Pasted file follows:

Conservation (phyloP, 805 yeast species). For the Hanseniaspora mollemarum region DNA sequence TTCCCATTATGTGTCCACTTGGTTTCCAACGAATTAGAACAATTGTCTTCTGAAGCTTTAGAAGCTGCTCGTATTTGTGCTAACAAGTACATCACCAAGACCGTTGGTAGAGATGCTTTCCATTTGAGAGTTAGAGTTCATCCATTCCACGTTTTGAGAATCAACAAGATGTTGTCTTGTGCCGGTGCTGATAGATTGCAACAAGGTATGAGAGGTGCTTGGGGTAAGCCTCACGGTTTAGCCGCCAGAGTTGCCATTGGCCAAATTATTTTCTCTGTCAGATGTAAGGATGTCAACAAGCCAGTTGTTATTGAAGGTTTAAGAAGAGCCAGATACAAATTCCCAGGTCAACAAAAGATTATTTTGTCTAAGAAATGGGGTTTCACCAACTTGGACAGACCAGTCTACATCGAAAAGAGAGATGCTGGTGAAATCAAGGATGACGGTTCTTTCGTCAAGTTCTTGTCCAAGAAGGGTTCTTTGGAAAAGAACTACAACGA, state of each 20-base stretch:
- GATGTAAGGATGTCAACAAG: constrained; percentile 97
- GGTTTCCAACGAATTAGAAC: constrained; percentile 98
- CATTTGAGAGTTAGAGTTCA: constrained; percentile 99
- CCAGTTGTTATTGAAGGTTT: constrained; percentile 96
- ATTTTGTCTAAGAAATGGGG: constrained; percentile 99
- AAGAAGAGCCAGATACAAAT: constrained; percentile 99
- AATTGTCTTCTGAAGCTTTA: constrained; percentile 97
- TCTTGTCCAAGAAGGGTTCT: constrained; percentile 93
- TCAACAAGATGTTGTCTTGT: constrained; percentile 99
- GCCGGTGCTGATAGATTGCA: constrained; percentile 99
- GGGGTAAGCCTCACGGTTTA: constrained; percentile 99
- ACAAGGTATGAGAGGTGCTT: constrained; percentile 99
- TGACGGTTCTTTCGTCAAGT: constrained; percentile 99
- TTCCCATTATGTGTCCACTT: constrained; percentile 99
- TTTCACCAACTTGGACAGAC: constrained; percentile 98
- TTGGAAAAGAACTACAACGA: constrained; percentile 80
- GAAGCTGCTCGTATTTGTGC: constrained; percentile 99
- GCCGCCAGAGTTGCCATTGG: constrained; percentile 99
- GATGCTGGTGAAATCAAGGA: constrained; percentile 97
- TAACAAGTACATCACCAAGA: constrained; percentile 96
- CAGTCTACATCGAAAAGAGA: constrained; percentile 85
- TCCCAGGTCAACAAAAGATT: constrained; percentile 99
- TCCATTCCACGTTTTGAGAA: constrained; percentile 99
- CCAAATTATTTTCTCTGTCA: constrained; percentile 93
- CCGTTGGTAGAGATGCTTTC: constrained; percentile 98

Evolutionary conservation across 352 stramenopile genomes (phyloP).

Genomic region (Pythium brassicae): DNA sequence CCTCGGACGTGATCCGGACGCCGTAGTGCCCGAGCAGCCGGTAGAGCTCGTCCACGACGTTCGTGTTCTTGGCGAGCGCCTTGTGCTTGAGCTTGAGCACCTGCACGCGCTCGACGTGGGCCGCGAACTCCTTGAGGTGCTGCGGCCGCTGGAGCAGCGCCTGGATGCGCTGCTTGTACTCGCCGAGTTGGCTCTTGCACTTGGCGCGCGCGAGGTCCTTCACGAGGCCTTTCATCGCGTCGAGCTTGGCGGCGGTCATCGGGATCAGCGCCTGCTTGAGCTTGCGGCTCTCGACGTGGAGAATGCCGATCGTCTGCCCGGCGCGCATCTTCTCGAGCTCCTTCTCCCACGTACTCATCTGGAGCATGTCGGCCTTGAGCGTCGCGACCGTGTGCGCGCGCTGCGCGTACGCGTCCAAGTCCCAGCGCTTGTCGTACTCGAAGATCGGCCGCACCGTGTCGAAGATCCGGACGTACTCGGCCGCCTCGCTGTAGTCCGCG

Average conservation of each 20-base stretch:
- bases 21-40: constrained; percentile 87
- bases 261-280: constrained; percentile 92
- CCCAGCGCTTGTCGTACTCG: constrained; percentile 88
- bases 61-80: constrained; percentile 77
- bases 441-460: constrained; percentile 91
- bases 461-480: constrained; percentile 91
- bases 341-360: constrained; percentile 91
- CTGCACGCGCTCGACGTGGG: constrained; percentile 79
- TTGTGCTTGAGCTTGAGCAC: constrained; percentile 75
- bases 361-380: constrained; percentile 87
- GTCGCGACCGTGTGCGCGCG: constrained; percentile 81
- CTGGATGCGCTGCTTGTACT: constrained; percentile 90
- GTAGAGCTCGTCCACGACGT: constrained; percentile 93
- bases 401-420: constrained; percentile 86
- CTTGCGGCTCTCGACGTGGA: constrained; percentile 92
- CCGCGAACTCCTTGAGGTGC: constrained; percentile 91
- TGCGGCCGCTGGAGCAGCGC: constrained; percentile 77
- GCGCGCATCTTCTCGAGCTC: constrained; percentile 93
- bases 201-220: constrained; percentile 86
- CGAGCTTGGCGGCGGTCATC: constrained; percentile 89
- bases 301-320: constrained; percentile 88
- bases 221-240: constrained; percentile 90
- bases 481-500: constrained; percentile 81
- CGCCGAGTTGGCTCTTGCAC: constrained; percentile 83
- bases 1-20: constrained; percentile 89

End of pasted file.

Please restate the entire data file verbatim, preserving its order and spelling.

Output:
Conservation (phyloP, 805 yeast species). For the Hanseniaspora mollemarum region DNA sequence TTCCCATTATGTGTCCACTTGGTTTCCAACGAATTAGAACAATTGTCTTCTGAAGCTTTAGAAGCTGCTCGTATTTGTGCTAACAAGTACATCACCAAGACCGTTGGTAGAGATGCTTTCCATTTGAGAGTTAGAGTTCATCCATTCCACGTTTTGAGAATCAACAAGATGTTGTCTTGTGCCGGTGCTGATAGATTGCAACAAGGTATGAGAGGTGCTTGGGGTAAGCCTCACGGTTTAGCCGCCAGAGTTGCCATTGGCCAAATTATTTTCTCTGTCAGATGTAAGGATGTCAACAAGCCAGTTGTTATTGAAGGTTTAAGAAGAGCCAGATACAAATTCCCAGGTCAACAAAAGATTATTTTGTCTAAGAAATGGGGTTTCACCAACTTGGACAGACCAGTCTACATCGAAAAGAGAGATGCTGGTGAAATCAAGGATGACGGTTCTTTCGTCAAGTTCTTGTCCAAGAAGGGTTCTTTGGAAAAGAACTACAACGA, state of each 20-base stretch:
- GATGTAAGGATGTCAACAAG: constrained; percentile 97
- GGTTTCCAACGAATTAGAAC: constrained; percentile 98
- CATTTGAGAGTTAGAGTTCA: constrained; percentile 99
- CCAGTTGTTATTGAAGGTTT: constrained; percentile 96
- ATTTTGTCTAAGAAATGGGG: constrained; percentile 99
- AAGAAGAGCCAGATACAAAT: constrained; percentile 99
- AATTGTCTTCTGAAGCTTTA: constrained; percentile 97
- TCTTGTCCAAGAAGGGTTCT: constrained; percentile 93
- TCAACAAGATGTTGTCTTGT: constrained; percentile 99
- GCCGGTGCTGATAGATTGCA: constrained; percentile 99
- GGGGTAAGCCTCACGGTTTA: constrained; percentile 99
- ACAAGGTATGAGAGGTGCTT: constrained; percentile 99
- TGACGGTTCTTTCGTCAAGT: constrained; percentile 99
- TTCCCATTATGTGTCCACTT: constrained; percentile 99
- TTTCACCAACTTGGACAGAC: constrained; percentile 98
- TTGGAAAAGAACTACAACGA: constrained; percentile 80
- GAAGCTGCTCGTATTTGTGC: constrained; percentile 99
- GCCGCCAGAGTTGCCATTGG: constrained; percentile 99
- GATGCTGGTGAAATCAAGGA: constrained; percentile 97
- TAACAAGTACATCACCAAGA: constrained; percentile 96
- CAGTCTACATCGAAAAGAGA: constrained; percentile 85
- TCCCAGGTCAACAAAAGATT: constrained; percentile 99
- TCCATTCCACGTTTTGAGAA: constrained; percentile 99
- CCAAATTATTTTCTCTGTCA: constrained; percentile 93
- CCGTTGGTAGAGATGCTTTC: constrained; percentile 98

Evolutionary conservation across 352 stramenopile genomes (phyloP).

Genomic region (Pythium brassicae): DNA sequence CCTCGGACGTGATCCGGACGCCGTAGTGCCCGAGCAGCCGGTAGAGCTCGTCCACGACGTTCGTGTTCTTGGCGAGCGCCTTGTGCTTGAGCTTGAGCACCTGCACGCGCTCGACGTGGGCCGCGAACTCCTTGAGGTGCTGCGGCCGCTGGAGCAGCGCCTGGATGCGCTGCTTGTACTCGCCGAGTTGGCTCTTGCACTTGGCGCGCGCGAGGTCCTTCACGAGGCCTTTCATCGCGTCGAGCTTGGCGGCGGTCATCGGGATCAGCGCCTGCTTGAGCTTGCGGCTCTCGACGTGGAGAATGCCGATCGTCTGCCCGGCGCGCATCTTCTCGAGCTCCTTCTCCCACGTACTCATCTGGAGCATGTCGGCCTTGAGCGTCGCGACCGTGTGCGCGCGCTGCGCGTACGCGTCCAAGTCCCAGCGCTTGTCGTACTCGAAGATCGGCCGCACCGTGTCGAAGATCCGGACGTACTCGGCCGCCTCGCTGTAGTCCGCG

Average conservation of each 20-base stretch:
- bases 21-40: constrained; percentile 87
- bases 261-280: constrained; percentile 92
- CCCAGCGCTTGTCGTACTCG: constrained; percentile 88
- bases 61-80: constrained; percentile 77
- bases 441-460: constrained; percentile 91
- bases 461-480: constrained; percentile 91
- bases 341-360: constrained; percentile 91
- CTGCACGCGCTCGACGTGGG: constrained; percentile 79
- TTGTGCTTGAGCTTGAGCAC: constrained; percentile 75
- bases 361-380: constrained; percentile 87
- GTCGCGACCGTGTGCGCGCG: constrained; percentile 81
- CTGGATGCGCTGCTTGTACT: constrained; percentile 90
- GTAGAGCTCGTCCACGACGT: constrained; percentile 93
- bases 401-420: constrained; percentile 86
- CTTGCGGCTCTCGACGTGGA: constrained; percentile 92
- CCGCGAACTCCTTGAGGTGC: constrained; percentile 91
- TGCGGCCGCTGGAGCAGCGC: constrained; percentile 77
- GCGCGCATCTTCTCGAGCTC: constrained; percentile 93
- bases 201-220: constrained; percentile 86
- CGAGCTTGGCGGCGGTCATC: constrained; percentile 89
- bases 301-320: constrained; percentile 88
- bases 221-240: constrained; percentile 90
- bases 481-500: constrained; percentile 81
- CGCCGAGTTGGCTCTTGCAC: constrained; percentile 83
- bases 1-20: constrained; percentile 89